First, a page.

As you sit down and you look at the collection of old magazines, comic book issues, and all kinds of scraps and papers and pictures, all about to be cut up, rearranged and stuck together on a page in a sketchbook or a random sheet of paper, you can’t help but notice a little sadness amidst your excitement and delight – sadness about the ‘destruction’ of other people’s works because of a specific detail which we use for our own imagery. This ultimately makes you think about the kind of world we live in, the nature of humanity and the beauty of balance – to create you need first destroy – like the phoenix, which dies in fire and is reborn from the ashes. Collaging becomes this act of creation via cutting, tearing and trimming.
At the same time it gives life to all the scraps and the bits and the little papers that we come across each day – the receipts, the tickets, the leaflets, the wrappers… they are given purpose when they have none and they are made interesting when they usually wouldn’t be. What is by some considered trash becomes a gold mine for those who know what to look for.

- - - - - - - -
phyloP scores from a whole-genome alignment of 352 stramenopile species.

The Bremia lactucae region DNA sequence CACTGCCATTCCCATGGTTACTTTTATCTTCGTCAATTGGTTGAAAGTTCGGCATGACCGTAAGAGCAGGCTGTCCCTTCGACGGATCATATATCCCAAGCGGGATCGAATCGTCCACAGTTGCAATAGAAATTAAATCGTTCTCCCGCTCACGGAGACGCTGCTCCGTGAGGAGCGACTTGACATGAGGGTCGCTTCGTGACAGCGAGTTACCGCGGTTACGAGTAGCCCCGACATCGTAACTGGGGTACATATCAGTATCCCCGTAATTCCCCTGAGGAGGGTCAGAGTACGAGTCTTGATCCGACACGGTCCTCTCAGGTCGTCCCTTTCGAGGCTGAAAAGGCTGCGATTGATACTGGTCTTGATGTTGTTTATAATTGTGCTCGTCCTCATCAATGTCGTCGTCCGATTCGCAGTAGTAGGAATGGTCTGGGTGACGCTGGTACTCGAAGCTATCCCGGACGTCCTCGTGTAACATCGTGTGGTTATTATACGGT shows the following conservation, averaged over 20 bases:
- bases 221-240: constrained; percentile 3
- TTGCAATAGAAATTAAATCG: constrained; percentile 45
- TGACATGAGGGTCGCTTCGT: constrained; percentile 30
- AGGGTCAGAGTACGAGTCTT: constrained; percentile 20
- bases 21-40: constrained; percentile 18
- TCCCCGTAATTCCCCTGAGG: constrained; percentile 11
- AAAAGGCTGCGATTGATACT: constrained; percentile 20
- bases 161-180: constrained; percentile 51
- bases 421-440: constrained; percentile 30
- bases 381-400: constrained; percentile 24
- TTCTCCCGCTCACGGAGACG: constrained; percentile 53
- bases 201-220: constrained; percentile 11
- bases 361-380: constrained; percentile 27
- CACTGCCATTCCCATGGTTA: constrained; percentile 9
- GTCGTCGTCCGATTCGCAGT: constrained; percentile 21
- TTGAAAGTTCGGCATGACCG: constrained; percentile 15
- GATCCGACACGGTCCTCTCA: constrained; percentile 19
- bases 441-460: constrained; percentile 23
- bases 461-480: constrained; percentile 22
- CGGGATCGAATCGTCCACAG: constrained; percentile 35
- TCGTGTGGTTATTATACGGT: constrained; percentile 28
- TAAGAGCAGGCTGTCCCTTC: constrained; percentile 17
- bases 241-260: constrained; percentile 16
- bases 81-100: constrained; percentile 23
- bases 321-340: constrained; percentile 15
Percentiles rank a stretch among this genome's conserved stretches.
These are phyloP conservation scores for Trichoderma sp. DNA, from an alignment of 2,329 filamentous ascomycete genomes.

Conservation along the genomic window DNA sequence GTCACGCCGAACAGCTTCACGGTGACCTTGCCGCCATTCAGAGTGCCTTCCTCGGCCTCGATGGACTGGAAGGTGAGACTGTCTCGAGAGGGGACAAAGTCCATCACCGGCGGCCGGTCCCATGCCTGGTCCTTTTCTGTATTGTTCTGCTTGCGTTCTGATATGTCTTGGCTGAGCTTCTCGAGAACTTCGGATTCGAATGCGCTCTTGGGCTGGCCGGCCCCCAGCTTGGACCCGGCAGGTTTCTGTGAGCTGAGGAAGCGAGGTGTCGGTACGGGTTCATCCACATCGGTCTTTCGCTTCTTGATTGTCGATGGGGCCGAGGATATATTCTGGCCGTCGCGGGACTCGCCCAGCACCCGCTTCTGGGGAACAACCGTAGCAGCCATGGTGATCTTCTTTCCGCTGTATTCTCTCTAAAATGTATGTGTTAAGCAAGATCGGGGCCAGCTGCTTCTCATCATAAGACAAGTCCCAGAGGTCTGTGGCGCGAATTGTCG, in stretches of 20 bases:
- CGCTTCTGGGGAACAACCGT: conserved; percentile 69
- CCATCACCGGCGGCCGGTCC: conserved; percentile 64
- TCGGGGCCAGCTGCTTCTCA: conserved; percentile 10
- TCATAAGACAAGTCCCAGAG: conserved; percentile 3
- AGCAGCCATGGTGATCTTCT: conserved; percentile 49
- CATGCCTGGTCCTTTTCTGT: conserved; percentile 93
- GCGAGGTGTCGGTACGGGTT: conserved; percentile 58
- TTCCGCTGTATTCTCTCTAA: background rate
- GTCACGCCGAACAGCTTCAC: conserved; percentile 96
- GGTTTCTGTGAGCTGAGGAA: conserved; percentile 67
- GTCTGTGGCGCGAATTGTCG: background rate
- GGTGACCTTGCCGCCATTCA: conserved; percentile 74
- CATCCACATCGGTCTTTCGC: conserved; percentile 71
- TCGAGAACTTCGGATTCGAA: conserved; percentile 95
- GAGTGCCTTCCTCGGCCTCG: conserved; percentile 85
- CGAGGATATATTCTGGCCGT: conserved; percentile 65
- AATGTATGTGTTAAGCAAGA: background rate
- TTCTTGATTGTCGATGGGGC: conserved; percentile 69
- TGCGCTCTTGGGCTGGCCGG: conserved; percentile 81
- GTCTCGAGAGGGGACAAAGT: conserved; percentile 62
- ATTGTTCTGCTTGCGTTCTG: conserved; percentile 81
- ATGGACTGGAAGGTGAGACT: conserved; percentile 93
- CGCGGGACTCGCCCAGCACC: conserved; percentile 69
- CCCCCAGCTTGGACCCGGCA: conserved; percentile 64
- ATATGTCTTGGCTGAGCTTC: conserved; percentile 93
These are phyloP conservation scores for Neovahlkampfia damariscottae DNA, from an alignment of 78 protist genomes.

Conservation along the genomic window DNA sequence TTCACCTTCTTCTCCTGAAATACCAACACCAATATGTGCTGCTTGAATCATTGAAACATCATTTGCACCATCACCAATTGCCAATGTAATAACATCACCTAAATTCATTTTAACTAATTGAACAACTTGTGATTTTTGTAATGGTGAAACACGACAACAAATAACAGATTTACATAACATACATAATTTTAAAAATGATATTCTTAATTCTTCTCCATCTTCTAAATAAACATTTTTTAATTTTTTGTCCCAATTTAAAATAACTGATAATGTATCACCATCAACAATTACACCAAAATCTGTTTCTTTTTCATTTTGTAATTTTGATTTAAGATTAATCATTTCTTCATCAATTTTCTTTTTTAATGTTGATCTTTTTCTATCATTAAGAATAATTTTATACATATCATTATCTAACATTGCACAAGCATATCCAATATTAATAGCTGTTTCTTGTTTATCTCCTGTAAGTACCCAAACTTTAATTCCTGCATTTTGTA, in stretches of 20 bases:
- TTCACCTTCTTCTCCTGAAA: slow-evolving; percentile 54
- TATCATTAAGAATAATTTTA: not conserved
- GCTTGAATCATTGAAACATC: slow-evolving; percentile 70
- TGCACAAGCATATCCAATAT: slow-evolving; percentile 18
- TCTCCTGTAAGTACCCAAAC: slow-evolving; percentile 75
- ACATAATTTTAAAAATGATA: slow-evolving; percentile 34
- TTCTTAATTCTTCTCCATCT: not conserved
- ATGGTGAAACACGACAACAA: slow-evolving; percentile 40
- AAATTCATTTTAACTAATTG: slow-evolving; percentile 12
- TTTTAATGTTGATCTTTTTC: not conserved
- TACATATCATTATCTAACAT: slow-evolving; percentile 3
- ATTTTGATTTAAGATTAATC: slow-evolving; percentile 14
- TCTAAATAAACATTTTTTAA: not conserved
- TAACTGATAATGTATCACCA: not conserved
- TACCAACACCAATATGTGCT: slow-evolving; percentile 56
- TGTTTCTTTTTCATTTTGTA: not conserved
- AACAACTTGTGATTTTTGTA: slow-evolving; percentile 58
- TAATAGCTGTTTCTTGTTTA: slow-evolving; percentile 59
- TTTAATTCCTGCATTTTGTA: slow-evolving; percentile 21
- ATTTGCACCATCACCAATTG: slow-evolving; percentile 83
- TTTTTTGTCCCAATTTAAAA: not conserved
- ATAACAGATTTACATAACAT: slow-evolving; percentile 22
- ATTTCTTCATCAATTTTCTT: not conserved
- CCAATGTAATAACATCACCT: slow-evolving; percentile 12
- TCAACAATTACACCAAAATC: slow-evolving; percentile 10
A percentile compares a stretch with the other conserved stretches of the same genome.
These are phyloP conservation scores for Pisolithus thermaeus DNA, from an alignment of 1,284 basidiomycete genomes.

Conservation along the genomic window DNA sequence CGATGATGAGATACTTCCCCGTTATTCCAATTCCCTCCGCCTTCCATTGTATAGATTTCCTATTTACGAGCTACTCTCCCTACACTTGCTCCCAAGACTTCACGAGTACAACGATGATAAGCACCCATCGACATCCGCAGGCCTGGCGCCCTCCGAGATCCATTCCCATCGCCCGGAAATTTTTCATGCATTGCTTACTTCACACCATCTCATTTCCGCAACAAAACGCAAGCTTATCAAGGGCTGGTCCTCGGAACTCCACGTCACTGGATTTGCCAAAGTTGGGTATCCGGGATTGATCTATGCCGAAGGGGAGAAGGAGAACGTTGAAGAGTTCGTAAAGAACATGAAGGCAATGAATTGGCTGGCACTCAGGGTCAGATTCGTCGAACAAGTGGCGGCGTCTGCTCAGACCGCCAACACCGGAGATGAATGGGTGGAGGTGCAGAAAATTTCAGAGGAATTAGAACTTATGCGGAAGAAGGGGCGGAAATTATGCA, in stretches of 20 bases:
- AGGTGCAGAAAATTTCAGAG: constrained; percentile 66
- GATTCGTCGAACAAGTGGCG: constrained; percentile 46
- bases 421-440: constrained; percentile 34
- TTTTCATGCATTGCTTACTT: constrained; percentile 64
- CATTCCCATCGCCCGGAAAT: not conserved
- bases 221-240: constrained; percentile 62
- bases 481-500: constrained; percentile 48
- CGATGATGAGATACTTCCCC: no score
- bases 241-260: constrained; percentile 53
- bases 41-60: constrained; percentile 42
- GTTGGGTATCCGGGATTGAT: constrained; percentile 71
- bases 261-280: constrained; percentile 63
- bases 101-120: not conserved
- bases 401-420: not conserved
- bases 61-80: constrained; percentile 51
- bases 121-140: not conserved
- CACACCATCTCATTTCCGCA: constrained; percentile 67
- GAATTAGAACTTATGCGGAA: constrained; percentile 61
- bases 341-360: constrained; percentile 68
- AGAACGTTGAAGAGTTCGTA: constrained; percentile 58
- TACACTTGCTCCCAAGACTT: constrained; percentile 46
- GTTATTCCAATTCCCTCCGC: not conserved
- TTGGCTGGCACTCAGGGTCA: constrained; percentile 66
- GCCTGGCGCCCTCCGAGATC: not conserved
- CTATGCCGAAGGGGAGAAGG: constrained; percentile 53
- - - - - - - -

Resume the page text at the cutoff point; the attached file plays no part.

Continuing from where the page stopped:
Collaging in itself can be a deeply personal experience, which opens you up to how your own mind works – how you see things and how they subconsciously rearrange themselves inside your head; the outcomes become the reflections of ideas, thoughts and mind states. Collages are weird in nature; they are nonsensical, shocking and/or simply strange but that gives you the freedom to see just how far you can go before you get completely lost and confused and disgusted by your own artwork.
The following pages of this book are filled with the outcomes of my own exploration of that uncharted mind space – trying to make some sense out of things that at a first glance make none.
~~~—– 10 / 25 artworks from the book (all images in M!nd States were selected out of a larger body of work done in the last 5 weeks —–~~~